McLaren won’t join Red Bull in call for cost cap changes

Date published: August 4 2021 - Michelle Foster

Valtteri Bottas hits Lando Norris

Even though McLaren lost Lando Norris from the Hungarian GP as a result of another driver’s mistake, McLaren won’t join Red Bull in calling for a rethink of the cost cap.

Christian Horner was furious as, for the second race in a row, his Red Bull cars were damaged by Mercedes drivers.

Lewis Hamilton caused $1.8m worth of damage to Max Verstappen’s RB16B at the British Grand Prix while Valtteri Bottas added to the repair bill in Hungary when he took out Sergio Perez and caused extensive damage to Verstappen’s car.

Red Bull also lost two engines as a result of the two crashes.

Horner feels the FIA need to look into this as Red Bull are stuck footing the bill for crashes that weren’t their doing, and having to do so in the first season under a cost cap.

Asked if his Mercedes counterpart Toto Wolff had apologised after Hungary, Horner told Sky F1: “Is he going to pay the bill? It’s racing.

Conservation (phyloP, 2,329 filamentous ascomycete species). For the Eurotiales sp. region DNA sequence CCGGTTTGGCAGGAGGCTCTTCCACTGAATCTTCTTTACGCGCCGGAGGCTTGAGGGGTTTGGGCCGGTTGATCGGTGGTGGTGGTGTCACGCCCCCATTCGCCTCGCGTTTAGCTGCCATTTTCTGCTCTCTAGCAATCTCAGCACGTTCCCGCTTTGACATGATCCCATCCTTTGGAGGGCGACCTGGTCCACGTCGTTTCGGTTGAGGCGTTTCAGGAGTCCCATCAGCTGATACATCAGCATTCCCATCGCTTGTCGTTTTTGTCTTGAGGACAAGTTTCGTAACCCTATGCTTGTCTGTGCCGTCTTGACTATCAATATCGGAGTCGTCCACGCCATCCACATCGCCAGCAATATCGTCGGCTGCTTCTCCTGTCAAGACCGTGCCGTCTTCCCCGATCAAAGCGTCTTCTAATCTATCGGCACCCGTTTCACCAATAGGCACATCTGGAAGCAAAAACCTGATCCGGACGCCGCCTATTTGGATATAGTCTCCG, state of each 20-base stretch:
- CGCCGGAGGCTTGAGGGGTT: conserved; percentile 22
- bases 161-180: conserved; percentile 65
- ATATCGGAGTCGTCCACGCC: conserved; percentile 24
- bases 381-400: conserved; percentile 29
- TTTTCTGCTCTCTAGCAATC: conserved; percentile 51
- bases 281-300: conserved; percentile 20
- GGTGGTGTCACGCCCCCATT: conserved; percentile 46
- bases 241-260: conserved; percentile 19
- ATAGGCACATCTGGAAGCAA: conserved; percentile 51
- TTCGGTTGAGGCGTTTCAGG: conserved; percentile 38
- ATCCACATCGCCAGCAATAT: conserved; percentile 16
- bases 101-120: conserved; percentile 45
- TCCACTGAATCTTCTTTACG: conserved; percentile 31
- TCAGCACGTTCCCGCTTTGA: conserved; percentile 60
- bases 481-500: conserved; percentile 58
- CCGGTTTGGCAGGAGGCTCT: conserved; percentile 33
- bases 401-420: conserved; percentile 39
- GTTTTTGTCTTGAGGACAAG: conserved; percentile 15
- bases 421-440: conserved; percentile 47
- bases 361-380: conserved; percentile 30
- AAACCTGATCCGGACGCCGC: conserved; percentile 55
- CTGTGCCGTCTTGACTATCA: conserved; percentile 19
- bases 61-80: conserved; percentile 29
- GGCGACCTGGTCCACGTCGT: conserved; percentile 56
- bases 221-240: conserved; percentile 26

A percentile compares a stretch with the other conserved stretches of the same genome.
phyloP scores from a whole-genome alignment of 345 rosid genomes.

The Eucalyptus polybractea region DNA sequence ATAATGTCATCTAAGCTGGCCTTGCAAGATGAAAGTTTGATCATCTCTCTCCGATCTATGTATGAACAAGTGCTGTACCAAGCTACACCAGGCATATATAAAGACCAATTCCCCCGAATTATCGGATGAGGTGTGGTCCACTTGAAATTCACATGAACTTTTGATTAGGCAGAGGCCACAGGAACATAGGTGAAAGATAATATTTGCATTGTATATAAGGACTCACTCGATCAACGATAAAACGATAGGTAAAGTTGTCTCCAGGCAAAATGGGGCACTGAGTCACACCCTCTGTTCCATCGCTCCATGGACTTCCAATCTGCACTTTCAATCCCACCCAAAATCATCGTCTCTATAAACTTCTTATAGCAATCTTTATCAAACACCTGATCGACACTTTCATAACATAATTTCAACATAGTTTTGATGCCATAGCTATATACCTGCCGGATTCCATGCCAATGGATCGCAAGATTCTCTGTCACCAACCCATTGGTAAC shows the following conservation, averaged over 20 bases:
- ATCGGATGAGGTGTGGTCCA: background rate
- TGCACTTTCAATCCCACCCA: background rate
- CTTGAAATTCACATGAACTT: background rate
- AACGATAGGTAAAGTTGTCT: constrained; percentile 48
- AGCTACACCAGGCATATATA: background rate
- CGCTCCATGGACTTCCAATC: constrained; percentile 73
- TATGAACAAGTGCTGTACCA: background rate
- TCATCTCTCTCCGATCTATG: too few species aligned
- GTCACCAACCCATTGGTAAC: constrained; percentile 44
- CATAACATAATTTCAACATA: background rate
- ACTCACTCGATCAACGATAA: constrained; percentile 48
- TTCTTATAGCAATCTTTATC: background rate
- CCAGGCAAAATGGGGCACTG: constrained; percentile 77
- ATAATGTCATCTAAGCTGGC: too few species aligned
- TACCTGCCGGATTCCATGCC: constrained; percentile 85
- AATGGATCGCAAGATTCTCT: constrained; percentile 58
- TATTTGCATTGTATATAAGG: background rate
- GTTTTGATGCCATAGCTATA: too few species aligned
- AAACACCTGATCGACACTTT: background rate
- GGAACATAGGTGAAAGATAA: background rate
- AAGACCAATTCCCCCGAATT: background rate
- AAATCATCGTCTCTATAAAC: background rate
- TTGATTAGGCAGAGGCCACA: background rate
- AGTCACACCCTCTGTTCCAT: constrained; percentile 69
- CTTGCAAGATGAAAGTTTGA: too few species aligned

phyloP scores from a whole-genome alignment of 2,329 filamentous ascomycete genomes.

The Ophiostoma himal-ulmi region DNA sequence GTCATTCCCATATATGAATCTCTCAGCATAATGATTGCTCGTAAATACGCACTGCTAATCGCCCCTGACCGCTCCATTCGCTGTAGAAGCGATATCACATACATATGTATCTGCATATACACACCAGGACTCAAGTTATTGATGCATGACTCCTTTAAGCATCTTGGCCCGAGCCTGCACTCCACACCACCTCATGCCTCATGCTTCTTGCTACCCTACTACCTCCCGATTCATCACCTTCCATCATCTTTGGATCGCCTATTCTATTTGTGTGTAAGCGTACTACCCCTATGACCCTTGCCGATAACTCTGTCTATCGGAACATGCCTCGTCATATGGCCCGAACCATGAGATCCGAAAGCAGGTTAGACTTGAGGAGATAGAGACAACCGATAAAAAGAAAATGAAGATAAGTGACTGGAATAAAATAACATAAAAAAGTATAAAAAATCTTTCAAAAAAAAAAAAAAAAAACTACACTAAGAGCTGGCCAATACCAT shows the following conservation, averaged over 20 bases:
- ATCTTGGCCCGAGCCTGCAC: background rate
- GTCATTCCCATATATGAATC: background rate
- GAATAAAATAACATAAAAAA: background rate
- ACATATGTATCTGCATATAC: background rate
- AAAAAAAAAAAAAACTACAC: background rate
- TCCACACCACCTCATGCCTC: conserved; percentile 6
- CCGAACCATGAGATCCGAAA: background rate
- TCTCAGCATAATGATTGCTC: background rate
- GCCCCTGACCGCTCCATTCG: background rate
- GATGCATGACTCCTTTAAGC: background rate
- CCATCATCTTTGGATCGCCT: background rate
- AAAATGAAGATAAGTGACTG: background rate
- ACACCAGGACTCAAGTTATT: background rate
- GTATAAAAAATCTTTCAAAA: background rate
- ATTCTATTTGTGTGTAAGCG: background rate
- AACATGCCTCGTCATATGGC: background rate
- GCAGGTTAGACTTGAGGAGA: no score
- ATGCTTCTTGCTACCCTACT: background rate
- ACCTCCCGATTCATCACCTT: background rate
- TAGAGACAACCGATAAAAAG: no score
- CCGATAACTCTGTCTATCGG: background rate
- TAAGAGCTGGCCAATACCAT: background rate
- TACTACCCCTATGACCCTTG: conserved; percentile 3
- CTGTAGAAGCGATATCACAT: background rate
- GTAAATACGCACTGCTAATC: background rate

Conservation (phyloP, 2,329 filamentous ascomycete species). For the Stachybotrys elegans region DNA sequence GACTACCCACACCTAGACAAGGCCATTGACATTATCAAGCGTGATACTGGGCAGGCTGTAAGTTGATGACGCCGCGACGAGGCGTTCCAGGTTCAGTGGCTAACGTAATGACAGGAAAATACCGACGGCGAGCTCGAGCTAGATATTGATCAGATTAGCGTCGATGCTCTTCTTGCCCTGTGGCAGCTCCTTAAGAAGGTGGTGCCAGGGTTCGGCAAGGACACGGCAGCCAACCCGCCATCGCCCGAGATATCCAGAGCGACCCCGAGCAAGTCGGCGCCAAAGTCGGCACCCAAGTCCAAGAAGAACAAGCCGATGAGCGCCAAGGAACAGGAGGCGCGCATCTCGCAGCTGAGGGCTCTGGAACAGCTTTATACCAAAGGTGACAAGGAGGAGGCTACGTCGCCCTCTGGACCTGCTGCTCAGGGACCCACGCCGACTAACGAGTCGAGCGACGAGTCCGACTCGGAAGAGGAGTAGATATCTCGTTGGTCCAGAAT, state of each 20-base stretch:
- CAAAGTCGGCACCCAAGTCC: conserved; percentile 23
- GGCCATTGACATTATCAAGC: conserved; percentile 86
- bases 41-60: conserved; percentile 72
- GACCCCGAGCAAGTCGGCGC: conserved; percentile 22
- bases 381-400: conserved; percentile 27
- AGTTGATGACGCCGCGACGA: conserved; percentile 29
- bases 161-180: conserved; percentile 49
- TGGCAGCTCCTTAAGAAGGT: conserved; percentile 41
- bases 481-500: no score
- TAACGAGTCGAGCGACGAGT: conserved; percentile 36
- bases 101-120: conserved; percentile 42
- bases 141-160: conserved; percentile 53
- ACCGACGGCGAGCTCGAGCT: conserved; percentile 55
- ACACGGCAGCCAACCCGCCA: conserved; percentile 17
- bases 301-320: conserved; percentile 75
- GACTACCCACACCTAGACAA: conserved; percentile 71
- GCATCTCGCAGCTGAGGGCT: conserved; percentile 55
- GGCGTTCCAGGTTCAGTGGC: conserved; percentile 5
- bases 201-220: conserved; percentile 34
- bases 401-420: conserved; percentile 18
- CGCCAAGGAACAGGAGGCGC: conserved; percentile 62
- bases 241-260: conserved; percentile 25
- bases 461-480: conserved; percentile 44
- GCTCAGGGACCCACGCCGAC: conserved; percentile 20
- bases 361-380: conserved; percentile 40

“Toto wasn’t driving the car, his driver was driving the car. I’m sure he didn’t tell them ‘crash into Red Bull’. I’m sure he wasn’t that sorry to see the result, but I’m sure he didn’t tell Valtteri to do that.

“But the consequence for us is brutal and in a cost-cap environment that needs looking at by the FIA.”

Seidl, though, disagrees.

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Although McLaren also had two cars damaged on Sunday through no fault of their own, Daniel Ricciardo was hit by Lance Stroll, he says it is “part of the game”.

“No, not at all,” he via GPFans when asked if the rules of the cost cap should be re-evaluated for crashes.

“And I definitely will not go in the direction Christian is going, mentioning in every second sentence the cost cap and how much you get hurt by it by every accident on the track.

“In the end, that is part of the game we are in. It is down to us to manage the budget in the right way.”

Running a new bargeboard at the Hungaroring, Seidl says McLaren will be pressed for time to have sufficient new parts built in time for the Belgian Grand Prix.

“It will be a challenge to make sure we now have again enough parts of the new specification available for Spa,” he said.

“But on the other hand, we have a great team back home on production and on the engineering side so I am confident we can recover from what happened.”

Sunday’s crash also cost McLaren in the Constructors’ Championship as, failing to score a single point, Ferrari were able to tie them for points.